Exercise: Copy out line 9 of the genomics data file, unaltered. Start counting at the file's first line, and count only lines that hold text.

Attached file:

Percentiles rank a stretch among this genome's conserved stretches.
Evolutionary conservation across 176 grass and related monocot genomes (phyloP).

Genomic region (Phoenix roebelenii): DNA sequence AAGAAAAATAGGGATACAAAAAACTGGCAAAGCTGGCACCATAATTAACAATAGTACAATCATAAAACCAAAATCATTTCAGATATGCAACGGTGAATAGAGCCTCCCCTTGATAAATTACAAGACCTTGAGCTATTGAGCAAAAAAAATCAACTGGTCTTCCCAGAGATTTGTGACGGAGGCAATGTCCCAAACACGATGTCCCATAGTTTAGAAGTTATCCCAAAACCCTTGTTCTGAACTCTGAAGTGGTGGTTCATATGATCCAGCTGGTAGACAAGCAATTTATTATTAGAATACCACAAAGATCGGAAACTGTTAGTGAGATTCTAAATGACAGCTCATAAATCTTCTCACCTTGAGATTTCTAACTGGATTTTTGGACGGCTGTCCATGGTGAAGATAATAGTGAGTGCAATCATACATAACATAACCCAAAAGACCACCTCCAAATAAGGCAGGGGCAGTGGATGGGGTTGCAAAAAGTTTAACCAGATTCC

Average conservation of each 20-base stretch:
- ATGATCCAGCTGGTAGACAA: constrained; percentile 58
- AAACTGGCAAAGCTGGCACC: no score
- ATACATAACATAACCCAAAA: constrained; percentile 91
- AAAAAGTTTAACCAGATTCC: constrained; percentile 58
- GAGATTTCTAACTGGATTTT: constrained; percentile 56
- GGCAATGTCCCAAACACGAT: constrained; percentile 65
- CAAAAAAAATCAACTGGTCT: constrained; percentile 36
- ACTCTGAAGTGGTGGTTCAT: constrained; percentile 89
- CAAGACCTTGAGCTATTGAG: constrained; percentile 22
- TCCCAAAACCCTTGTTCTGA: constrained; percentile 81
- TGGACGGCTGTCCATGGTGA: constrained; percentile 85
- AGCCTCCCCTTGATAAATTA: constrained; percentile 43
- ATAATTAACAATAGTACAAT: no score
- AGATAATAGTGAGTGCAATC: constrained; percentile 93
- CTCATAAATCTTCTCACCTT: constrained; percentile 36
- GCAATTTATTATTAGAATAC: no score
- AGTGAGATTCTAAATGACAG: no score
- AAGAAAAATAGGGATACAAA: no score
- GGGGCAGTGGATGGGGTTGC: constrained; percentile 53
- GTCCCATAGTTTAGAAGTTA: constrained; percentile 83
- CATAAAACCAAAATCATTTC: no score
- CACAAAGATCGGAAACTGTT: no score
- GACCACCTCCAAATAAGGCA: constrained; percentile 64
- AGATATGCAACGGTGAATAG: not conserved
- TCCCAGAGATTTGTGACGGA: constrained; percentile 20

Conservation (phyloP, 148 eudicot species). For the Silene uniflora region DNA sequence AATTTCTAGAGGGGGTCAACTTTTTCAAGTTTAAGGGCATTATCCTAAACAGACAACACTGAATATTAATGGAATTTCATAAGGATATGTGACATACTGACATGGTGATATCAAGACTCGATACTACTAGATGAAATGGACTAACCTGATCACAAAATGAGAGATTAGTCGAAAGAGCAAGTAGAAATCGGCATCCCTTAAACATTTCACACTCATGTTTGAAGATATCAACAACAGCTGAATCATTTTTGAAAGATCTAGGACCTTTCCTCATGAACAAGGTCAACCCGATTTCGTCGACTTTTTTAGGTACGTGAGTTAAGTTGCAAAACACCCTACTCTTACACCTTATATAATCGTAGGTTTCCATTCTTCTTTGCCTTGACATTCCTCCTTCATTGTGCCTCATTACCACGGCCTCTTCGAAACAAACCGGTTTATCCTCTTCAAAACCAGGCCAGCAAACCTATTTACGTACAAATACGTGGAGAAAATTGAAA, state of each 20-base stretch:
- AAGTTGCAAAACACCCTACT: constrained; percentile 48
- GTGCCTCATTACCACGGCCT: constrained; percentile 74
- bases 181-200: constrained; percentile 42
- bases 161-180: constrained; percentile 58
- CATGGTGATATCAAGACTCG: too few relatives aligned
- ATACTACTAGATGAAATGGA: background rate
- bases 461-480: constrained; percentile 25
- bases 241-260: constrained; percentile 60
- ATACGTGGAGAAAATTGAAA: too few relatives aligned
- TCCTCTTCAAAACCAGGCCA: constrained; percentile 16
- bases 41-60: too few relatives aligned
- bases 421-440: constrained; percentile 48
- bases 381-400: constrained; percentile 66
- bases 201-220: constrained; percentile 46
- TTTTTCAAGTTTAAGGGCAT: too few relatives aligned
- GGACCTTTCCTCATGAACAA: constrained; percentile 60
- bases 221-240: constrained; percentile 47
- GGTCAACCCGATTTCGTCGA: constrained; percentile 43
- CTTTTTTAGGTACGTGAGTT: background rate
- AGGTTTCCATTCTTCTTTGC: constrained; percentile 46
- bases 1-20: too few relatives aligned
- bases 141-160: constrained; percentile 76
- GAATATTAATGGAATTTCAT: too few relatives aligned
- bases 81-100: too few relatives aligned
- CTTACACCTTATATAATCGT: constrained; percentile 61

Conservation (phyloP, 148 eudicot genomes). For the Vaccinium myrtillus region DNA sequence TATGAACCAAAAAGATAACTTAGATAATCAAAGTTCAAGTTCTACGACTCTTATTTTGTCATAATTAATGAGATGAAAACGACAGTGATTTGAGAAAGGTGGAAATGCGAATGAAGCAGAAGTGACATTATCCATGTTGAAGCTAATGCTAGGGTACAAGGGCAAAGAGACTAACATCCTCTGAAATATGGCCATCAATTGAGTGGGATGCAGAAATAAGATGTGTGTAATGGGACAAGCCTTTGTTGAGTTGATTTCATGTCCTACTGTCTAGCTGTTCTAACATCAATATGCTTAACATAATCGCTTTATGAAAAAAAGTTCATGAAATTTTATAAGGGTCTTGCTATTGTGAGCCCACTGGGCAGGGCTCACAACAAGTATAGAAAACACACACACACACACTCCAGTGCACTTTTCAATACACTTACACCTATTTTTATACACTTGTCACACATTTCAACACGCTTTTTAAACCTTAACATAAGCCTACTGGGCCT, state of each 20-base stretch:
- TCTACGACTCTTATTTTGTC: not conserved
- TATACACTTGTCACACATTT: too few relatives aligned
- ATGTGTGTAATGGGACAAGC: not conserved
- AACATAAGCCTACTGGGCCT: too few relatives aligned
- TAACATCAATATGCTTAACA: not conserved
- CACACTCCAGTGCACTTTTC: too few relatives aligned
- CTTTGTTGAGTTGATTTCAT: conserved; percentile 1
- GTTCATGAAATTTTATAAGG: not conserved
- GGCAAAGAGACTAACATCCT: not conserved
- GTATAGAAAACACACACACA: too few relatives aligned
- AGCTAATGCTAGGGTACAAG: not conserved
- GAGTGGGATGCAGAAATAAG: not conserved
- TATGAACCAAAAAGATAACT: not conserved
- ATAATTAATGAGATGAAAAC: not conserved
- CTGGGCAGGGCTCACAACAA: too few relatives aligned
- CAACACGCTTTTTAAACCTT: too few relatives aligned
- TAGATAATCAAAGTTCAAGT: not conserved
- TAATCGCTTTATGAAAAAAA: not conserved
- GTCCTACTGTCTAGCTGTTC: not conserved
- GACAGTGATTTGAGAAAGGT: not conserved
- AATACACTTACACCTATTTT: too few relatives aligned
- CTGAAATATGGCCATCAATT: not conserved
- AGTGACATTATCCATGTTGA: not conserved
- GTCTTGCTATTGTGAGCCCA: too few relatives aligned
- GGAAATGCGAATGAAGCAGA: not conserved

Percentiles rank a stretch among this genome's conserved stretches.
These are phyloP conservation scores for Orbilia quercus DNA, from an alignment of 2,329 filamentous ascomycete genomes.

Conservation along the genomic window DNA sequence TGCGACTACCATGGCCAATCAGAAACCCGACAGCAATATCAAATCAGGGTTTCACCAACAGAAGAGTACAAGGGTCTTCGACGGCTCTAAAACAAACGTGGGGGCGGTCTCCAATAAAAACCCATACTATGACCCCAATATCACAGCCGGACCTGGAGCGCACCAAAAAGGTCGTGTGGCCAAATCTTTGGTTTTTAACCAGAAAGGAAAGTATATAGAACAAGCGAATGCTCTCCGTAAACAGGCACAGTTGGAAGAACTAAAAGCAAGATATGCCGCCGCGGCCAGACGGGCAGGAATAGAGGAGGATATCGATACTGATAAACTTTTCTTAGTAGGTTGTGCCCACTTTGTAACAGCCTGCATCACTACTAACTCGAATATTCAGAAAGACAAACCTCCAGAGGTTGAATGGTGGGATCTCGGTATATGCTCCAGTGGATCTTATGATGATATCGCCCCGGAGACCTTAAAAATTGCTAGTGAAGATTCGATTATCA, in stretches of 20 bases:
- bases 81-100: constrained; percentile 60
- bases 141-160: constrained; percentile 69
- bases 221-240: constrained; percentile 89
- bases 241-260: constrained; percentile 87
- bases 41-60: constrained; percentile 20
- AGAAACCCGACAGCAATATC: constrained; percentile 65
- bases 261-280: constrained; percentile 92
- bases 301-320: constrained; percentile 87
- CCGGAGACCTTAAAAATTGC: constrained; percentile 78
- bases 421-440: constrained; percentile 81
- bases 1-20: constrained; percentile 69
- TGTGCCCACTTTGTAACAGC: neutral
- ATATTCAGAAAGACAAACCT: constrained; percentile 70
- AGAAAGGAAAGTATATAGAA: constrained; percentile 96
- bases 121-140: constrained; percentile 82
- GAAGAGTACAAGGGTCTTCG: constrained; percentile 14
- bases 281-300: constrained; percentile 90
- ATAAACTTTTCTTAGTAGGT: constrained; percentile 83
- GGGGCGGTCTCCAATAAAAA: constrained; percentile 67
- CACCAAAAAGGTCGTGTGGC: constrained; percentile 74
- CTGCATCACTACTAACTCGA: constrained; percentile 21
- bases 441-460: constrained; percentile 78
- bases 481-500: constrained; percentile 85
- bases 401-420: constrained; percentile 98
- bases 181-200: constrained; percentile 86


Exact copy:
- GAGATTTCTAACTGGATTTT: constrained; percentile 56